Tyler Clark Burke

From Wikipedia, the free encyclopedia

Tyler Clark Burke is a Canadian artist, illustrator, designer, and writer based in Toronto, Ontario. She is the co-founder of Canadian independent record label Three Gut Records. She has written and illustrated two children's books.

Early life and education[edit]

Tyler Clark Burke grew up in Winnipeg, Manitoba. She attended high school in Kingston, Ontario, where her father was a Queen's University professor.[1] She attended the University of Guelph but returned to Kingston after becoming ill with mononucleosis and chronic fatigue syndrome.[1] She moved to Toronto at the age of 21.[1]


Design and visual art[edit]

In the late 1990s and early 2000s, Burke was also working as a freelance graphic designer and art director, photographing the cover of Peaches' debut album, The Teaches of Peaches,[2][3] and designing album art for several prominent Canadian musicians, including Jim Guthrie, Royal City,[4] and Feist.[5]

By 1997, Burke was working in Toronto as a graphic designer for Eye Weekly, later becoming the art director and winning two awards for cover design from the Advertising & Design Club of Canada.[6][7]

Burke has exhibited her artwork with curator Katharine Mulherin.[8][9]

Three Gut Records[edit]

With Lisa Moran, Burke co-founded Canadian independent record label Three Gut Records in 1999.[10][1] The label's artists included Royal City and The Constantines.[1][11] Burke left Three Gut in 2003.[1]

Party hosting[edit]

From 2000 until 2008, Burke hosted various popular art-dance-music parties, including Santa Cruz, which received frequent coverage in local media,[12][13] including the cover of The Toronto Star.[14][15] In 2007, Raju Mudhar of the Toronto Star described Burke's Santa Cruz parties as "the brainchild of local artist and provocateur Tyler Clark Burke...One of the neat touches to Santa Cruz was the pick-up party aspect to the throwdowns. Upon arrival, everyone was given a number, along with a corresponding mailbox so admirers could leave messages to objects of their affection."[15]

In 2009, with her husband Jeremy Stewart, she hosted popular miracle fruit tasting parties at events in Toronto under the name of Miracle Fruit Toronto.[16][17]

Children's literature[edit]

In 2017, Burke wrote and illustrated her debut children's book for Owlkids, Bill Bowerbird and the Unbearable Beak-Ache. A review in Kirkus praised its illustrators as "rich with colors" but criticized the text ("badly forced") and plot ("underdeveloped").[18] Her second work with Owlkids, Where Are You Now?, is a picture book about death, change, and transformation. It has been reviewed favorably by School Library Journal ("important... for any child experiencing the loss of a loved one…"),[19] Booklist ("insightful and thought-provoking"),[20] and Kirkus Reviews ("With sumptuous illustrations and thought-provoking verses, Burke's meditation can serve as a quiet bedtime story or a deep conversation starter").[21]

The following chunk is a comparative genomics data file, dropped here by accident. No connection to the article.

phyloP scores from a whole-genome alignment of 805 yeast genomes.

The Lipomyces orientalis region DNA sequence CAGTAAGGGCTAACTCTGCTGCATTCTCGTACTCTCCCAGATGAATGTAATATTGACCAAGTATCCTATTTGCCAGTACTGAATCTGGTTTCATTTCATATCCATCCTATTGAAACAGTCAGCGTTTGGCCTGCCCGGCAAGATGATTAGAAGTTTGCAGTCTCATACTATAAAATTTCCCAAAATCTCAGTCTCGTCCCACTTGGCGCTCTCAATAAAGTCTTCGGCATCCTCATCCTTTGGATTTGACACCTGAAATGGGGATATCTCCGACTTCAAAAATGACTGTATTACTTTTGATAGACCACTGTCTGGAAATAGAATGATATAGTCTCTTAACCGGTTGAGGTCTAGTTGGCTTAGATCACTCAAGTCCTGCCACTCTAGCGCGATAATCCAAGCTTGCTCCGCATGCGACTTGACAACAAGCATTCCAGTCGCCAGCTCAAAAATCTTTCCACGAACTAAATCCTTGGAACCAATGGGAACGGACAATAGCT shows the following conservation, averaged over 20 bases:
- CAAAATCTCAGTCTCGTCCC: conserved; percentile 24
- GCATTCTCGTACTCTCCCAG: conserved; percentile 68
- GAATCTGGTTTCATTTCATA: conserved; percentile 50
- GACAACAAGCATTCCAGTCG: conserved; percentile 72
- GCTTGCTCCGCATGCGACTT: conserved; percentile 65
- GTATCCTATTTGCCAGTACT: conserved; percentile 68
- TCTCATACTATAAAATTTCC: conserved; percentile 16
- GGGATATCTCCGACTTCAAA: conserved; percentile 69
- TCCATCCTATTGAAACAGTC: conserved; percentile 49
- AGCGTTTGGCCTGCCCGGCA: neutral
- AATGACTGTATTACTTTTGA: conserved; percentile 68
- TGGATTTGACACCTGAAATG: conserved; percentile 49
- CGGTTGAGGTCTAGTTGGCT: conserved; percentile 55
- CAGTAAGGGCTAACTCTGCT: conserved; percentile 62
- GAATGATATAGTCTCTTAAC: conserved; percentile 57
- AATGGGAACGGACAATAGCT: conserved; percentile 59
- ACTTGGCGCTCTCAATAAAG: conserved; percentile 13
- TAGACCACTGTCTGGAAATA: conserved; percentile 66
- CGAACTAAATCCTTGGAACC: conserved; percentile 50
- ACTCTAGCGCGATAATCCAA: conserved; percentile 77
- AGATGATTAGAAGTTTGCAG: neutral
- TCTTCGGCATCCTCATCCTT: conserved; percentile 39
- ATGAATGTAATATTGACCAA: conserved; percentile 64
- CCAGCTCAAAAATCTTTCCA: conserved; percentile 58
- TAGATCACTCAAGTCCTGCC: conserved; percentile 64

Her forthcoming book, The Last Loose Tooth, was picked up by Maria Mondugno (Random House), and will be published in October 2020.[22]


Books written and illustrated
  • Bill Bowerbird and the Unbearable Beak-Ache, by Burke (Owlkids, Mar 2017) ISBN 9781771471541
  • Where Are You Now?, by Burke (Owlkids, Oct 2019) ISBN 9781771473675
  • The Last Loose Tooth, by Burke (Random House, Oct 2020)


  1. ^ a b c d e f White, Murray (2004-07-11). "A curator of people" (PDF). Toronto Star. Retrieved 2020-05-05.
  2. ^ "Local Heroes". Spin Magazine. February 2008. p. 102.
  3. ^ "December 11-18". The Vancouver Sun. 2003-12-11. p. 28. Retrieved 2020-05-05.
  4. ^ Doherty, Mike (2006-01-19). "Music to their Eyes". National Post. p. 33. Retrieved 2020-05-05.
  5. ^ Robertson, Kate (2017-03-22). "Inside the laneway garage studios of three Toronto artists". NOW Magazine. Retrieved 2020-05-05.
  6. ^ "ADCC Archives: Black History Month Eye Weekly Cover". Retrieved 2020-01-24.
  7. ^ "ADCC Archives: Meet the Next Mayor Eye Weekly Cover". Retrieved 2020-01-24.
  8. ^ Dault, Gary Michael. V is for vulture (or not). The Globe and Mail, Toronto, 17 June, 2006.
  9. ^ Prickett, Sarah Nicole (2008-04-16). "Tyler Clark Burke vs Tyler Clark Burke". Torontoist. Retrieved 2020-05-05.
  10. ^ Berman, Stuart (16 May 2009). This Book is Broken: A Broken Social Scene Story. House of Anansi Press. ISBN 978-0887847967.
  11. ^ Galloway, Matt. Three Gut Punch. Now Magazine, Toronto, 21 March, 2002.
  12. ^ Govani, Shinan (2007-09-15). "Shinan's Worthy 30". National Post. p. 141. Retrieved 2020-05-05.
  13. ^ Rumack, Leah (2004-02-14). "Santa Cruz". National Post. p. 100. Retrieved 2020-05-05.
  14. ^ Paris V. Tyler, In L.A. and T.O., tales of two style setters]. Toronto Star, Toronto, 26 August, 2006.
  15. ^ a b Mudhar, Raju Cruzing into a new era. Toronto Star, Toronto, 24 May, 2007.
  16. ^ Mintz, Corey One bite to a taste sensation. Toronto Star, Toronto, 10 August, 2009.
  17. ^ Heinrichs, Rachel Miracle berries: a taste-bud tricking fruit finally comes to Toronto. Toronto Life, Toronto, 7 August, 2009.
  18. ^ "Bill Bowerbird and the Unbearable Beak-Ache". Kirkus Reviews. 2017-02-01. Retrieved 2020-05-05.
  19. ^ Where Are You Now?. School Library Journal, 15 November 2019.
  20. ^ Owen, Maryann (2019-11-15). "Where Are You Now?, by Tyler Clark Burke". Booklist. Retrieved 2020-05-05.
  21. ^ Where Are You Now?. Kirkus Reviews, 15 October 2019.
  22. ^ "Rights Report: Week of July 22, 2019". Publishers Weekly. July 23, 2019. Retrieved July 23, 2019.

External links[edit]